If God is already close to you, and if God is already breathing in you, singing in your heart, then what is the need of any salvation? If God has created you, then how can you be sinners? Then you cannot be condemned, the signature of God is on you."
I'm sure there can be a million and one comebacks from multiple religious perspectives on why the above paragraphs do not ring true, but this rang a deeply resonating bell inside of me. I had a wave of warmth and realization that started to grow the confirmation within myself that I am wonderful just the way I am. All my habits, tendencies, curiosities, it is all completely natural. This is life. We are meant to experience. My compiling practice that stemmed from an article on letting go of judgement merged so wonderfully with this concept. Yet it brings me back to my main point here:
Change your relationship with the word God.
Flip your perspective. Take it back, own it. Let it be yours. Let this entire life and all it's experiences be yours. We have no place in telling others what is right and what is wrong, especially not under God's word. In all religions all across the world I hear people preaching for peace and love, yet fighting and tearing each other a part. How deeply flawed is this? For you to have such a deep personal belief within yourself that you are easily hurt and bothered by others' actions?
Let's move this away from religion for now.
This is a new challenge I have been taking on in my life regularly. Where you find yourself being offended, feeling hurt, and taking things personally - that is an opportunity for growth. That is an opportunity to have a different perspective. Hone your reactions so you're not so snappy. Allow yourself to experience your reactions without verbally reacting. (This takes practice!) Then, give yourself grace for when you do lash out about something or another, notice that initial reaction, and don't be so embarrassed that you can't own your mistakes. We are human. Mistakes do happen. That is a natural part of life. It is simply between communication and this "personal space" we set up around ourselves that causes all of life's dramas. These days, when I have a sour reaction, when I hear myself getting snappy, when I feel my blood running through my veins, or my stomach suddenly tighten up, I own these as a part of who I am. I say out loud something like: "I can feel myself having a reaction here and that is why I just said that. I didn't mean it, it just came out." When you work with the people in your life to have open, up front, honest communication and allow yourselves to hold vulnerable space for each other, your entire world is going to open up and you will experience life in a whole new light. Just remember, where you meet resistance, where you feel hurt, you have a challenge to look at within yourself, but you also have the option to not give any energy to any situation either. Save your breath, time, energy, all your precious resources, for good, for love, to make the world a better place, because why the hell not?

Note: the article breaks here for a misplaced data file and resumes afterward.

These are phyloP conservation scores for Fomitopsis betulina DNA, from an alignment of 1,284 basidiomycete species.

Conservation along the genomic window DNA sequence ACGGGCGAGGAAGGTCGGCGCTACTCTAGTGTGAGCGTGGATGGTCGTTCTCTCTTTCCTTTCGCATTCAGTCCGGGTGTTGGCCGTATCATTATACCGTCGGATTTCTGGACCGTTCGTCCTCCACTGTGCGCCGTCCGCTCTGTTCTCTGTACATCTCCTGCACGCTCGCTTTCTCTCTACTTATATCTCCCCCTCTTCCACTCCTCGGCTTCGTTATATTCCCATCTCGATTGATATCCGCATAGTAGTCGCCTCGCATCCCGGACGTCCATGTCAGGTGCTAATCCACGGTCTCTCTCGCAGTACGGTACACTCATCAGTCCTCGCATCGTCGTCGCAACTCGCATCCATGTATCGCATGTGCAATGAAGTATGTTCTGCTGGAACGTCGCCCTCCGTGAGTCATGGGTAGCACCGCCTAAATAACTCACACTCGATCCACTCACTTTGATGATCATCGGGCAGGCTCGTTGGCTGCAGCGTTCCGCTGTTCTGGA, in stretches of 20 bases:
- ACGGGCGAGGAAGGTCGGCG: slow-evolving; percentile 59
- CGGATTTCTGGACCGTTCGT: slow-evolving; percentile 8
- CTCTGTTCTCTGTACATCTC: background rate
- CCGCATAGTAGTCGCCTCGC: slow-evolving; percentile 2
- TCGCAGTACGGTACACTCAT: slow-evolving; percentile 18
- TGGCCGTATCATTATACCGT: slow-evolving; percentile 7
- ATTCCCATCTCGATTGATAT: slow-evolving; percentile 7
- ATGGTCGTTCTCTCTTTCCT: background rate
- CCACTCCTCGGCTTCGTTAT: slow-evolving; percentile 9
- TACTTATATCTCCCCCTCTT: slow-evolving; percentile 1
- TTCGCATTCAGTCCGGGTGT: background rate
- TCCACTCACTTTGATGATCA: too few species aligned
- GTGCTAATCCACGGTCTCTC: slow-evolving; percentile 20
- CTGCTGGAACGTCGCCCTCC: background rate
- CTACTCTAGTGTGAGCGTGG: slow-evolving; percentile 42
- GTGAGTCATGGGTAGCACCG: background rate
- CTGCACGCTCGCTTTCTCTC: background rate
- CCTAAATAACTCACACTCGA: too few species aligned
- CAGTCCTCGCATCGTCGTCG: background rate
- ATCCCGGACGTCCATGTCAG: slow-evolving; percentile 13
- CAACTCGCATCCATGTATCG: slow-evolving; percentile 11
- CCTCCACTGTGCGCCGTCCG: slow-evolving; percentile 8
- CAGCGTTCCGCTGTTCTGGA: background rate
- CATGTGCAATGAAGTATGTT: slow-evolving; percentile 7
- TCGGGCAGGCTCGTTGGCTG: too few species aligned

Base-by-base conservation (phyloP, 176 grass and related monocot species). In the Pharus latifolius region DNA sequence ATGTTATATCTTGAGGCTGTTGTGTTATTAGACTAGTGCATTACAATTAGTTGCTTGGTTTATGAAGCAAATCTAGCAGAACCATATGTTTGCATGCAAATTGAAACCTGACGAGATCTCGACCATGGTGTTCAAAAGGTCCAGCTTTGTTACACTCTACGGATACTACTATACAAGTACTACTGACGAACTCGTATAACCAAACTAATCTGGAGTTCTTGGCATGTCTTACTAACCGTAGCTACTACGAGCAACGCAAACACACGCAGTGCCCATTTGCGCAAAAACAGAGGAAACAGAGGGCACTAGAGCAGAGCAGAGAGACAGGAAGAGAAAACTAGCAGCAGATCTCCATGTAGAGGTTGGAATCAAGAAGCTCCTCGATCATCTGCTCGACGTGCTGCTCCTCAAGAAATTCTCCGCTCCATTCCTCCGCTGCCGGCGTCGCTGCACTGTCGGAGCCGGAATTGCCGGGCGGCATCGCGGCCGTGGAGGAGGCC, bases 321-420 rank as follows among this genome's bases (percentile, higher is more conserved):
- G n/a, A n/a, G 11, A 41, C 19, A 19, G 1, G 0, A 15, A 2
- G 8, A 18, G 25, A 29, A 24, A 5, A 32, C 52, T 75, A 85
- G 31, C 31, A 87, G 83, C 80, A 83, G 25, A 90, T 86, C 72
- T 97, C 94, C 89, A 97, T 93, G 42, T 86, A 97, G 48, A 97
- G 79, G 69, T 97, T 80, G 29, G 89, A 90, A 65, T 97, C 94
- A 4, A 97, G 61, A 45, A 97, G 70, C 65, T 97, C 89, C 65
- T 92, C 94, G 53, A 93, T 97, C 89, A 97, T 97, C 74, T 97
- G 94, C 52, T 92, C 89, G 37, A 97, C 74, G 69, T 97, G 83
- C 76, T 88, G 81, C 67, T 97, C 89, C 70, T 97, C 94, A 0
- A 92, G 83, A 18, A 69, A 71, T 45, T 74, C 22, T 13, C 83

Since I have let the walls come down around the word God, I have opened myself up to countless new experiences. Including feeling closer to my family and feeling as if I understand people better in general, because I have created my own definition. I can listen to podcasts and music that mention God without feeling put-off, I can uphold conversations just the same, still I am constantly evaluating my personal space, what bothers me, and why. You see, the people that hold God in their hearts as love, as well as a creator, see the connection and necessity to spread that around. Then there are others of us who do the exact same thing with other words. Nature, Universe, Spirit, Energy. Replace any of these in a sentence with God and notice how it becomes whatever you want it to be. Notice how we're all talking about the exact same thing. Notice how you feel a little closer to yourself.
Let go of judgement, embrace yourself, and love life just a little bit more.
I'll leave you with one of my favorite quotes from Charlie Kaufman:
“We're all one thing, like cells in a body. 'Cept we can't see the body. The way fish can't see the ocean. And so we envy each other. Hurt each other. Hate each other. How silly is that? A heart cell hating a lung cell.”